I’m a food blog junkie. I follow about 18 different blogs for reasons including funny tangential rants, stunning photography and pure guilty-pleasure food porn. But my favourites, like their cooking show predecessors in the days when I owned a TV, have always been the ones that provide techniques and explanations in addition to inventive recipes – I’m looking at you, Joy the Baker.
Give a girl a recipe, and she might print it off and talk about making it without ever actually following through. Give a girl an easy to remember technique, and she can build 100 meals from whatever happens to be in her kitchen.
All of the ideas below are designed to save money while cutting out refined carbohydrates, sugar and other additives found in pre-packaged and restaurant foods. All of the techniques below are easy to master and infinitely adaptable.
My mornings tend to involve grumpy nonsensical grunting and conscientious mirror-avoidance until a shower and caffeine have happened. It is not the time of day to think about making food – unless of course it’s Sunday at 10 a.m. and I can experiment with delicious things that could never be uttered in the same sentence as the word “diet.”
The technique: One-to-one ratio of rolled oats to liquid. Before bed, put the two, plus any extras in an airtight container and your breakfast will be ready to go in the morning. Soaking them overnight allows them to absorb the liquid without dirtying a single pan. If you’re envisioning cold porridge and want nothing to do with this idea, have no fear – it’s far more akin to a mixed muesli parfait.
The details: The liquid can be any milk, milk substitute, yogurt, juice or water. I usually go half soy milk/half natural yogurt. From there, get creative. Or lazy. Throw in whatever you happen to have on hand. Protein powder, nuts, dried fruit, preservatives, cacao nibs, shredded coconut, macca powder, chia seeds, peanut butter, honey, nutella and instant coffee have all found their way into my breakfast on various mornings.
You’ve had it a hundred times in restaurants and you know that it is a more-rounded carb given its protein and fibre content but feel like it’s probably expensive and too much of an effort at home. Nope. Quinoa is available in most health food stores and is becoming easier to find in regular supermarkets across Asia. The tiny grains expand to three times their size when cooked, so even a small box will make far more, and last far longer than you think it will.
The technique: One-to-two ratio of quinoa to liquid. Rinse the quinoa thoroughly in a mesh strainer to remove the bitter outer coating. The rinsed quinoa and liquid go into a pot together. Bring to a boil then reduce to low heat and cover for 12-15 minutes. Check to see that it’s absorbed most of the liquid. If it has, remove from the heat and let it stand covered for five minutes. Fluff lightly with a fork and you’re ready to go.
The details: The liquid can be water or broth. I once made it with half water/half coconut water and it came out great. Again – this is your call, get creative. Use it as a base for stir fries, a side dish on its own or mixed with herbs, the base of a salad, porridge, veggie patties or any other way you’ve seen it used in restaurants and want to try. Put whatever you don’t use in an airtight container and use for up to a week.
If you’re on the carb-cutting bandwagon and want a substitute for pasta, vegetable ribbons are perfect. These are just thin strips of vegetables that you can treat as spaghetti. You don’t need to go buy any type of fancy or specific kitchen tool, as long as you’re fine with flat noodles instead of thin strands.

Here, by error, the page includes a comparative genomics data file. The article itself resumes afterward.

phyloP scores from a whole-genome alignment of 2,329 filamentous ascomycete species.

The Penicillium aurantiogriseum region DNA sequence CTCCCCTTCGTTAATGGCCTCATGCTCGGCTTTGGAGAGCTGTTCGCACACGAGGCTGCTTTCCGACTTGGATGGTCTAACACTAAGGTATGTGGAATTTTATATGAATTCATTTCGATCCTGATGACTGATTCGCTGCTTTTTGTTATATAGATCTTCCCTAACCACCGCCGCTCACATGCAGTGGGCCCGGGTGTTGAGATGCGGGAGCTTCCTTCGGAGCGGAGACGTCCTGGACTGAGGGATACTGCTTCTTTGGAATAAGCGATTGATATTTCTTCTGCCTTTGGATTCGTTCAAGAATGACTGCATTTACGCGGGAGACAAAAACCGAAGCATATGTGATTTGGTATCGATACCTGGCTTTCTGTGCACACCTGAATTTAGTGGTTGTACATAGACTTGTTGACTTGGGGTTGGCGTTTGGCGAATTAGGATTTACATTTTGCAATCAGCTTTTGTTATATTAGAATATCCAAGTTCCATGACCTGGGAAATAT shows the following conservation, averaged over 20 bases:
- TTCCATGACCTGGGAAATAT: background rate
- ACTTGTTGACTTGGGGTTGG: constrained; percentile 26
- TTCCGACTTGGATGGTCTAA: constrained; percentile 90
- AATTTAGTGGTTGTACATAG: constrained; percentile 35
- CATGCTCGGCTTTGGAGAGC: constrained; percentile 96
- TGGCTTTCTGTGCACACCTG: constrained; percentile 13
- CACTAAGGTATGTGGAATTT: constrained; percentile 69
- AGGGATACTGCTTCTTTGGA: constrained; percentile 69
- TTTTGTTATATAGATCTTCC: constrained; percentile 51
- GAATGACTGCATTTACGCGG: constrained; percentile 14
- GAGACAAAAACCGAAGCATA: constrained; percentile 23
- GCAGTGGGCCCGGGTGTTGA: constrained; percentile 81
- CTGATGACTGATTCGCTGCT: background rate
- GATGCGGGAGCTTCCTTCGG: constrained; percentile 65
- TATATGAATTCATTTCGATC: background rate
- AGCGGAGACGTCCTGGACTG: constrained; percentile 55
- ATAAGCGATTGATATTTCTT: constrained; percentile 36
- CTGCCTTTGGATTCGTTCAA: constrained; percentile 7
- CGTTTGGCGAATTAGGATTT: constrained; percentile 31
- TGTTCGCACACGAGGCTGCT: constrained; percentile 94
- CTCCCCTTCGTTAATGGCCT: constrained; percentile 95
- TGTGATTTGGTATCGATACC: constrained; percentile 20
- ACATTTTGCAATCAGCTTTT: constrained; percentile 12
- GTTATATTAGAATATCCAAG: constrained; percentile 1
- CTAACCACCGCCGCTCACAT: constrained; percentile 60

The technique: Rinse your vegetables thoroughly; removing the skin if you want, or leaving it on if you prefer the crunch. Take a peeler and run it down the side to make long, thin strips, continuously turning the vegetable until you get down to the centre. If it has seeds or any similarly squishy core, discard. If it has a hard centre, thinly chop the rest of the vegetable, or take my preferred method and eat it on the spot – cooking requires snacks in my world.
The details: This works with courgettes, squash, carrots, parsnips, asparagus and any other hard vegetable. Serve them cold with a light dressing and the toppings of your choice mix or heat them through in a pan and mix with a sauce. They can be used any way a noodle might, ramping up fibre and taking out carbs. You also get to eat twice as much, guilt free – that might just be me though.
We live in Asia and can buy this intimidating staple cheaply almost anywhere food is sold. There are so many options for type and even the kind labelled “hard” seems to be a gloppy mess stored in liquid.
The technique: Buy the kind labelled hard or firm. Then it is all about removing as much liquid from the tofu as possible. Cut the tofu into slabs about one cm thick and lay on top of a couple layers of kitchen roll or a towel on a cooking sheet or cutting board. Put another few layers of paper towels on top and then add a weight like a second cooking sheet or a pan. Let your tofu sit this for at least 30 minutes or up to one day if you put your assembly in the refrigerator.
The details: After draining the liquid, your options are using raw as a topping, baking or frying. Whichever way you choose to go, first marinate the tofu in your dressing of choice or sprinkle with salt and seasonings. If you have an oven, they are great roasted at a high heat alongside vegetables. If not, a simple quick pan-fry over medium-high heat works great. Tofu will take on the flavour of whatever you cook it in so using a flavourful oil like coconut or peanut will add depth to your dish. If you want crispier sides, sprinkle with a bit of semolina or corn starch before frying.
Lead image sourced via Pinterest, Image #1 sourced via Pinterest, Image #2 sourced via Pinterest, Image #3 sourced via Pinterest, Image #4 sourced via Pinterest